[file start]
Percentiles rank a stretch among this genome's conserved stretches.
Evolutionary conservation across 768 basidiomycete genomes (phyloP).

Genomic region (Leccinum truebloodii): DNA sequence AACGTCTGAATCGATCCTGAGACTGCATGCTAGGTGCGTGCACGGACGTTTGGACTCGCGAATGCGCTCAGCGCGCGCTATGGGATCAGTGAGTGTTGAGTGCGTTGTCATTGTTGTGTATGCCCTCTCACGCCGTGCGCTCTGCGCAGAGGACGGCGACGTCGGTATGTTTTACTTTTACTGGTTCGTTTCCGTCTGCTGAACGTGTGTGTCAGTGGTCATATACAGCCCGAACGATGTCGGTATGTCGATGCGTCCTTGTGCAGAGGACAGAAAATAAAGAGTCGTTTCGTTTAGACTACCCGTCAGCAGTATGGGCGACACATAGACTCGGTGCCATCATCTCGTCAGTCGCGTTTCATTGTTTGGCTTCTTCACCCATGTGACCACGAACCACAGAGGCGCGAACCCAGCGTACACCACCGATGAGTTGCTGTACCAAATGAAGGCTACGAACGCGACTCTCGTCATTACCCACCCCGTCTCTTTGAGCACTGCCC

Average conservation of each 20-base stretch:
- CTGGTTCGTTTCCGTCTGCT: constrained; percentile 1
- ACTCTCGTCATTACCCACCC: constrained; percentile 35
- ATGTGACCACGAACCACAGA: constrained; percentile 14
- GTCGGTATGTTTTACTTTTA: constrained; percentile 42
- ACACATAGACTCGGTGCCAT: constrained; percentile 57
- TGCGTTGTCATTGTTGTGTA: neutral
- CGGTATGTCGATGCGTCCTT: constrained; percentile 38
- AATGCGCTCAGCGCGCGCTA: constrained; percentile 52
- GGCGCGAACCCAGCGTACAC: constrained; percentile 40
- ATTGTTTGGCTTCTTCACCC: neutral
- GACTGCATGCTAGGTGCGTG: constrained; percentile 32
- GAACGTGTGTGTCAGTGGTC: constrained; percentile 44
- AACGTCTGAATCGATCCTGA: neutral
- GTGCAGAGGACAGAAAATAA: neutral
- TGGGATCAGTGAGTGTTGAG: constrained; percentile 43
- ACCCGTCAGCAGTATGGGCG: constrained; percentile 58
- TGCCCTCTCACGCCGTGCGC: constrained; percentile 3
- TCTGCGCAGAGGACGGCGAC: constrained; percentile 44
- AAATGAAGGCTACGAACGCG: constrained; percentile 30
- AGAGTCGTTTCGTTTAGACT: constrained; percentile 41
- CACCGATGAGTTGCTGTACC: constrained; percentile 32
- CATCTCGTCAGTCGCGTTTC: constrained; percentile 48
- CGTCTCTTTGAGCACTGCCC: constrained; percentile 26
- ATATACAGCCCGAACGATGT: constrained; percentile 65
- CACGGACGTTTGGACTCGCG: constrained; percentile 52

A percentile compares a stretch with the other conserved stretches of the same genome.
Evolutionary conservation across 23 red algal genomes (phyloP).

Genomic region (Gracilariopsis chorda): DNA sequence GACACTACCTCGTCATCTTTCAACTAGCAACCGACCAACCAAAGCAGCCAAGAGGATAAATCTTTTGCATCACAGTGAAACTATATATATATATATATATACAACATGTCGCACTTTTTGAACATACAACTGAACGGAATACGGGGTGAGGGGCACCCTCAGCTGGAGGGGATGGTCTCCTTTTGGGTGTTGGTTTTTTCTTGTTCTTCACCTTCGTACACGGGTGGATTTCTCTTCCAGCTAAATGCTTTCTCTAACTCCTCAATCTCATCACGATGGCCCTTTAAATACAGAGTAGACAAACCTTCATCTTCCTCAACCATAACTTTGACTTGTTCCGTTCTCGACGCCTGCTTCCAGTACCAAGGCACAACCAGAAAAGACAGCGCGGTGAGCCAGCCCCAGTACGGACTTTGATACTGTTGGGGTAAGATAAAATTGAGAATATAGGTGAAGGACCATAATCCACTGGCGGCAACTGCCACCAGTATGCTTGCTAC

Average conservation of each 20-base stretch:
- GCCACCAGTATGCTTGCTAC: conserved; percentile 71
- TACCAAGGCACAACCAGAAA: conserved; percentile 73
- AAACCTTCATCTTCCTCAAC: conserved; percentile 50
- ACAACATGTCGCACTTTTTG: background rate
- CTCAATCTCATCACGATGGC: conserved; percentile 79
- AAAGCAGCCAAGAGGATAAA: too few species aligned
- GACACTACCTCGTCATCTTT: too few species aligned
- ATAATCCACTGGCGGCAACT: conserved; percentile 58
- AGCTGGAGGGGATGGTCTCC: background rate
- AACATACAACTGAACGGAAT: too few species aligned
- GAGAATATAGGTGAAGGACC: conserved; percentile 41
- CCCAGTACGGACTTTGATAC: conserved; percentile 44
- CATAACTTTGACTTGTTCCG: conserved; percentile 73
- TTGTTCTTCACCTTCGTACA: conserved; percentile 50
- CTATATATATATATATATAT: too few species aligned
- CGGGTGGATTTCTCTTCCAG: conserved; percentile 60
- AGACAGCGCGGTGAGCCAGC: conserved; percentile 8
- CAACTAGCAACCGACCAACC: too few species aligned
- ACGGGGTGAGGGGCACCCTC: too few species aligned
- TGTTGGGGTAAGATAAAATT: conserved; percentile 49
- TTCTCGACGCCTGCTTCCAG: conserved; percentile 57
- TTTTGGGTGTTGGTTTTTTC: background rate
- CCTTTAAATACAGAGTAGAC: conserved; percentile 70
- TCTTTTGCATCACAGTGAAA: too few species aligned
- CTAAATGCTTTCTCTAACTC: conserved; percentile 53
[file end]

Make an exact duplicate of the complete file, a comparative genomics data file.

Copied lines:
Percentiles rank a stretch among this genome's conserved stretches.
Evolutionary conservation across 768 basidiomycete genomes (phyloP).

Genomic region (Leccinum truebloodii): DNA sequence AACGTCTGAATCGATCCTGAGACTGCATGCTAGGTGCGTGCACGGACGTTTGGACTCGCGAATGCGCTCAGCGCGCGCTATGGGATCAGTGAGTGTTGAGTGCGTTGTCATTGTTGTGTATGCCCTCTCACGCCGTGCGCTCTGCGCAGAGGACGGCGACGTCGGTATGTTTTACTTTTACTGGTTCGTTTCCGTCTGCTGAACGTGTGTGTCAGTGGTCATATACAGCCCGAACGATGTCGGTATGTCGATGCGTCCTTGTGCAGAGGACAGAAAATAAAGAGTCGTTTCGTTTAGACTACCCGTCAGCAGTATGGGCGACACATAGACTCGGTGCCATCATCTCGTCAGTCGCGTTTCATTGTTTGGCTTCTTCACCCATGTGACCACGAACCACAGAGGCGCGAACCCAGCGTACACCACCGATGAGTTGCTGTACCAAATGAAGGCTACGAACGCGACTCTCGTCATTACCCACCCCGTCTCTTTGAGCACTGCCC

Average conservation of each 20-base stretch:
- CTGGTTCGTTTCCGTCTGCT: constrained; percentile 1
- ACTCTCGTCATTACCCACCC: constrained; percentile 35
- ATGTGACCACGAACCACAGA: constrained; percentile 14
- GTCGGTATGTTTTACTTTTA: constrained; percentile 42
- ACACATAGACTCGGTGCCAT: constrained; percentile 57
- TGCGTTGTCATTGTTGTGTA: neutral
- CGGTATGTCGATGCGTCCTT: constrained; percentile 38
- AATGCGCTCAGCGCGCGCTA: constrained; percentile 52
- GGCGCGAACCCAGCGTACAC: constrained; percentile 40
- ATTGTTTGGCTTCTTCACCC: neutral
- GACTGCATGCTAGGTGCGTG: constrained; percentile 32
- GAACGTGTGTGTCAGTGGTC: constrained; percentile 44
- AACGTCTGAATCGATCCTGA: neutral
- GTGCAGAGGACAGAAAATAA: neutral
- TGGGATCAGTGAGTGTTGAG: constrained; percentile 43
- ACCCGTCAGCAGTATGGGCG: constrained; percentile 58
- TGCCCTCTCACGCCGTGCGC: constrained; percentile 3
- TCTGCGCAGAGGACGGCGAC: constrained; percentile 44
- AAATGAAGGCTACGAACGCG: constrained; percentile 30
- AGAGTCGTTTCGTTTAGACT: constrained; percentile 41
- CACCGATGAGTTGCTGTACC: constrained; percentile 32
- CATCTCGTCAGTCGCGTTTC: constrained; percentile 48
- CGTCTCTTTGAGCACTGCCC: constrained; percentile 26
- ATATACAGCCCGAACGATGT: constrained; percentile 65
- CACGGACGTTTGGACTCGCG: constrained; percentile 52

A percentile compares a stretch with the other conserved stretches of the same genome.
Evolutionary conservation across 23 red algal genomes (phyloP).

Genomic region (Gracilariopsis chorda): DNA sequence GACACTACCTCGTCATCTTTCAACTAGCAACCGACCAACCAAAGCAGCCAAGAGGATAAATCTTTTGCATCACAGTGAAACTATATATATATATATATATACAACATGTCGCACTTTTTGAACATACAACTGAACGGAATACGGGGTGAGGGGCACCCTCAGCTGGAGGGGATGGTCTCCTTTTGGGTGTTGGTTTTTTCTTGTTCTTCACCTTCGTACACGGGTGGATTTCTCTTCCAGCTAAATGCTTTCTCTAACTCCTCAATCTCATCACGATGGCCCTTTAAATACAGAGTAGACAAACCTTCATCTTCCTCAACCATAACTTTGACTTGTTCCGTTCTCGACGCCTGCTTCCAGTACCAAGGCACAACCAGAAAAGACAGCGCGGTGAGCCAGCCCCAGTACGGACTTTGATACTGTTGGGGTAAGATAAAATTGAGAATATAGGTGAAGGACCATAATCCACTGGCGGCAACTGCCACCAGTATGCTTGCTAC

Average conservation of each 20-base stretch:
- GCCACCAGTATGCTTGCTAC: conserved; percentile 71
- TACCAAGGCACAACCAGAAA: conserved; percentile 73
- AAACCTTCATCTTCCTCAAC: conserved; percentile 50
- ACAACATGTCGCACTTTTTG: background rate
- CTCAATCTCATCACGATGGC: conserved; percentile 79
- AAAGCAGCCAAGAGGATAAA: too few species aligned
- GACACTACCTCGTCATCTTT: too few species aligned
- ATAATCCACTGGCGGCAACT: conserved; percentile 58
- AGCTGGAGGGGATGGTCTCC: background rate
- AACATACAACTGAACGGAAT: too few species aligned
- GAGAATATAGGTGAAGGACC: conserved; percentile 41
- CCCAGTACGGACTTTGATAC: conserved; percentile 44
- CATAACTTTGACTTGTTCCG: conserved; percentile 73
- TTGTTCTTCACCTTCGTACA: conserved; percentile 50
- CTATATATATATATATATAT: too few species aligned
- CGGGTGGATTTCTCTTCCAG: conserved; percentile 60
- AGACAGCGCGGTGAGCCAGC: conserved; percentile 8
- CAACTAGCAACCGACCAACC: too few species aligned
- ACGGGGTGAGGGGCACCCTC: too few species aligned
- TGTTGGGGTAAGATAAAATT: conserved; percentile 49
- TTCTCGACGCCTGCTTCCAG: conserved; percentile 57
- TTTTGGGTGTTGGTTTTTTC: background rate
- CCTTTAAATACAGAGTAGAC: conserved; percentile 70
- TCTTTTGCATCACAGTGAAA: too few species aligned
- CTAAATGCTTTCTCTAACTC: conserved; percentile 53